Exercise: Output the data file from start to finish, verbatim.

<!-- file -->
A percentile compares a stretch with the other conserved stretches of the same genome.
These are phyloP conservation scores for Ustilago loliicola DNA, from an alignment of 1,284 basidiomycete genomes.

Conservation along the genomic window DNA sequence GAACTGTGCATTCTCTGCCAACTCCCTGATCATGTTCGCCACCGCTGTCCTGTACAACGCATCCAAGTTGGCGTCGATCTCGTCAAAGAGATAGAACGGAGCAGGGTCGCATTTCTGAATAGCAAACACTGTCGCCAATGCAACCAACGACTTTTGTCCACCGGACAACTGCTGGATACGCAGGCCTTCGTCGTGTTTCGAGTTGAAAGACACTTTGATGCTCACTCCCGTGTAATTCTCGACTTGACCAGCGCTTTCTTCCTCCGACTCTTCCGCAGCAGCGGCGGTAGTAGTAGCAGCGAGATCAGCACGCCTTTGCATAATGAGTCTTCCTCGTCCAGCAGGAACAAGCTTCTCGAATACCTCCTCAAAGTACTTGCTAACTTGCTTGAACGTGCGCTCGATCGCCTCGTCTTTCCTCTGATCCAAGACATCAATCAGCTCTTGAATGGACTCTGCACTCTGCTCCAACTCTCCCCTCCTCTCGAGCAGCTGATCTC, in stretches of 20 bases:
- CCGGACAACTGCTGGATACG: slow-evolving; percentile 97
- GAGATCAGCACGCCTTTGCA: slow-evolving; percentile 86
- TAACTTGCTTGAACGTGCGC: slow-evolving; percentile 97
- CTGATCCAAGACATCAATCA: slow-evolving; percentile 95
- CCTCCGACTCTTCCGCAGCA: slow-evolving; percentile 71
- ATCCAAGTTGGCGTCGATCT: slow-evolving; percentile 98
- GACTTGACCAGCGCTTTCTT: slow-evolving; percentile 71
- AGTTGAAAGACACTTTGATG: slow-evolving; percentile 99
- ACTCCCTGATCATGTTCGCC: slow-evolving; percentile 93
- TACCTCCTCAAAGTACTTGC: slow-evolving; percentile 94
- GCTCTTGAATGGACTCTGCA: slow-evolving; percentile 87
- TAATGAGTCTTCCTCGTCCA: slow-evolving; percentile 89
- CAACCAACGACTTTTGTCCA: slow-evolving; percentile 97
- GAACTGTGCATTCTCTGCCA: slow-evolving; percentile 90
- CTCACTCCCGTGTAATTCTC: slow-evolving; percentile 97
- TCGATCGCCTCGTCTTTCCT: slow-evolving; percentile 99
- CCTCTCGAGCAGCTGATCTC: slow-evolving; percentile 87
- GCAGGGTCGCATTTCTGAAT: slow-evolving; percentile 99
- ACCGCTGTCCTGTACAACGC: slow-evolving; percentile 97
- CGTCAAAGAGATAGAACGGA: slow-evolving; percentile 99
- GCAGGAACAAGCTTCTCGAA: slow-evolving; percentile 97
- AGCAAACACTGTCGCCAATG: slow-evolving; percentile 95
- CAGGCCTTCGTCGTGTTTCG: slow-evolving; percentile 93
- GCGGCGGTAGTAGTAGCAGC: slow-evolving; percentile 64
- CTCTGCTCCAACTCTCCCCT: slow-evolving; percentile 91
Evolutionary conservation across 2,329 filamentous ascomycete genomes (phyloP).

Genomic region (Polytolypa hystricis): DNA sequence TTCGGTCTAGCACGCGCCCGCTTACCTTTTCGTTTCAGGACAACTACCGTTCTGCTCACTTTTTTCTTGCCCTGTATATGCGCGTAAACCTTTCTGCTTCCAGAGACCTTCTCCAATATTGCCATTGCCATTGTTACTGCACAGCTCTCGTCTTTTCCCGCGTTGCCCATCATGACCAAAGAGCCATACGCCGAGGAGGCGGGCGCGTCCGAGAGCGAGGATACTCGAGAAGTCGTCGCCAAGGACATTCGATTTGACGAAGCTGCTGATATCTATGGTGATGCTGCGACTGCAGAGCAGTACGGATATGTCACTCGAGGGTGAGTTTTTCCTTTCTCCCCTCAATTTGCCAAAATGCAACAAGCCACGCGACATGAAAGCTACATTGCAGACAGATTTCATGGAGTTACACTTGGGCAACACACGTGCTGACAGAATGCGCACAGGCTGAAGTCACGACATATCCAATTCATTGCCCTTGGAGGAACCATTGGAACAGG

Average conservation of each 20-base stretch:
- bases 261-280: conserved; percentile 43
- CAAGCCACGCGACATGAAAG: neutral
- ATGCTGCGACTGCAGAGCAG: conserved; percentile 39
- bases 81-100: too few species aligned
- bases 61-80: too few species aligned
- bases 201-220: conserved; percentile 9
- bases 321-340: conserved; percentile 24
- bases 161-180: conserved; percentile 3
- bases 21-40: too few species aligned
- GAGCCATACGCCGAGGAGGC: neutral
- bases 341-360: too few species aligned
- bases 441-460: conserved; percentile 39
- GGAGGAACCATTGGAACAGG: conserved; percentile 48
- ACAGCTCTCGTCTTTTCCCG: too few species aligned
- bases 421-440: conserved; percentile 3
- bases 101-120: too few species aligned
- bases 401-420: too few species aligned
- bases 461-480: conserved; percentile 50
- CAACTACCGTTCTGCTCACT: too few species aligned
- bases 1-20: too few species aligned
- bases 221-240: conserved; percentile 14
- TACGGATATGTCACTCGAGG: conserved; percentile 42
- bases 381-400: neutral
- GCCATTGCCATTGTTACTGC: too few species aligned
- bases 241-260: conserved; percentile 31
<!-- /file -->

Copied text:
A percentile compares a stretch with the other conserved stretches of the same genome.
These are phyloP conservation scores for Ustilago loliicola DNA, from an alignment of 1,284 basidiomycete genomes.

Conservation along the genomic window DNA sequence GAACTGTGCATTCTCTGCCAACTCCCTGATCATGTTCGCCACCGCTGTCCTGTACAACGCATCCAAGTTGGCGTCGATCTCGTCAAAGAGATAGAACGGAGCAGGGTCGCATTTCTGAATAGCAAACACTGTCGCCAATGCAACCAACGACTTTTGTCCACCGGACAACTGCTGGATACGCAGGCCTTCGTCGTGTTTCGAGTTGAAAGACACTTTGATGCTCACTCCCGTGTAATTCTCGACTTGACCAGCGCTTTCTTCCTCCGACTCTTCCGCAGCAGCGGCGGTAGTAGTAGCAGCGAGATCAGCACGCCTTTGCATAATGAGTCTTCCTCGTCCAGCAGGAACAAGCTTCTCGAATACCTCCTCAAAGTACTTGCTAACTTGCTTGAACGTGCGCTCGATCGCCTCGTCTTTCCTCTGATCCAAGACATCAATCAGCTCTTGAATGGACTCTGCACTCTGCTCCAACTCTCCCCTCCTCTCGAGCAGCTGATCTC, in stretches of 20 bases:
- CCGGACAACTGCTGGATACG: slow-evolving; percentile 97
- GAGATCAGCACGCCTTTGCA: slow-evolving; percentile 86
- TAACTTGCTTGAACGTGCGC: slow-evolving; percentile 97
- CTGATCCAAGACATCAATCA: slow-evolving; percentile 95
- CCTCCGACTCTTCCGCAGCA: slow-evolving; percentile 71
- ATCCAAGTTGGCGTCGATCT: slow-evolving; percentile 98
- GACTTGACCAGCGCTTTCTT: slow-evolving; percentile 71
- AGTTGAAAGACACTTTGATG: slow-evolving; percentile 99
- ACTCCCTGATCATGTTCGCC: slow-evolving; percentile 93
- TACCTCCTCAAAGTACTTGC: slow-evolving; percentile 94
- GCTCTTGAATGGACTCTGCA: slow-evolving; percentile 87
- TAATGAGTCTTCCTCGTCCA: slow-evolving; percentile 89
- CAACCAACGACTTTTGTCCA: slow-evolving; percentile 97
- GAACTGTGCATTCTCTGCCA: slow-evolving; percentile 90
- CTCACTCCCGTGTAATTCTC: slow-evolving; percentile 97
- TCGATCGCCTCGTCTTTCCT: slow-evolving; percentile 99
- CCTCTCGAGCAGCTGATCTC: slow-evolving; percentile 87
- GCAGGGTCGCATTTCTGAAT: slow-evolving; percentile 99
- ACCGCTGTCCTGTACAACGC: slow-evolving; percentile 97
- CGTCAAAGAGATAGAACGGA: slow-evolving; percentile 99
- GCAGGAACAAGCTTCTCGAA: slow-evolving; percentile 97
- AGCAAACACTGTCGCCAATG: slow-evolving; percentile 95
- CAGGCCTTCGTCGTGTTTCG: slow-evolving; percentile 93
- GCGGCGGTAGTAGTAGCAGC: slow-evolving; percentile 64
- CTCTGCTCCAACTCTCCCCT: slow-evolving; percentile 91
Evolutionary conservation across 2,329 filamentous ascomycete genomes (phyloP).

Genomic region (Polytolypa hystricis): DNA sequence TTCGGTCTAGCACGCGCCCGCTTACCTTTTCGTTTCAGGACAACTACCGTTCTGCTCACTTTTTTCTTGCCCTGTATATGCGCGTAAACCTTTCTGCTTCCAGAGACCTTCTCCAATATTGCCATTGCCATTGTTACTGCACAGCTCTCGTCTTTTCCCGCGTTGCCCATCATGACCAAAGAGCCATACGCCGAGGAGGCGGGCGCGTCCGAGAGCGAGGATACTCGAGAAGTCGTCGCCAAGGACATTCGATTTGACGAAGCTGCTGATATCTATGGTGATGCTGCGACTGCAGAGCAGTACGGATATGTCACTCGAGGGTGAGTTTTTCCTTTCTCCCCTCAATTTGCCAAAATGCAACAAGCCACGCGACATGAAAGCTACATTGCAGACAGATTTCATGGAGTTACACTTGGGCAACACACGTGCTGACAGAATGCGCACAGGCTGAAGTCACGACATATCCAATTCATTGCCCTTGGAGGAACCATTGGAACAGG

Average conservation of each 20-base stretch:
- bases 261-280: conserved; percentile 43
- CAAGCCACGCGACATGAAAG: neutral
- ATGCTGCGACTGCAGAGCAG: conserved; percentile 39
- bases 81-100: too few species aligned
- bases 61-80: too few species aligned
- bases 201-220: conserved; percentile 9
- bases 321-340: conserved; percentile 24
- bases 161-180: conserved; percentile 3
- bases 21-40: too few species aligned
- GAGCCATACGCCGAGGAGGC: neutral
- bases 341-360: too few species aligned
- bases 441-460: conserved; percentile 39
- GGAGGAACCATTGGAACAGG: conserved; percentile 48
- ACAGCTCTCGTCTTTTCCCG: too few species aligned
- bases 421-440: conserved; percentile 3
- bases 101-120: too few species aligned
- bases 401-420: too few species aligned
- bases 461-480: conserved; percentile 50
- CAACTACCGTTCTGCTCACT: too few species aligned
- bases 1-20: too few species aligned
- bases 221-240: conserved; percentile 14
- TACGGATATGTCACTCGAGG: conserved; percentile 42
- bases 381-400: neutral
- GCCATTGCCATTGTTACTGC: too few species aligned
- bases 241-260: conserved; percentile 31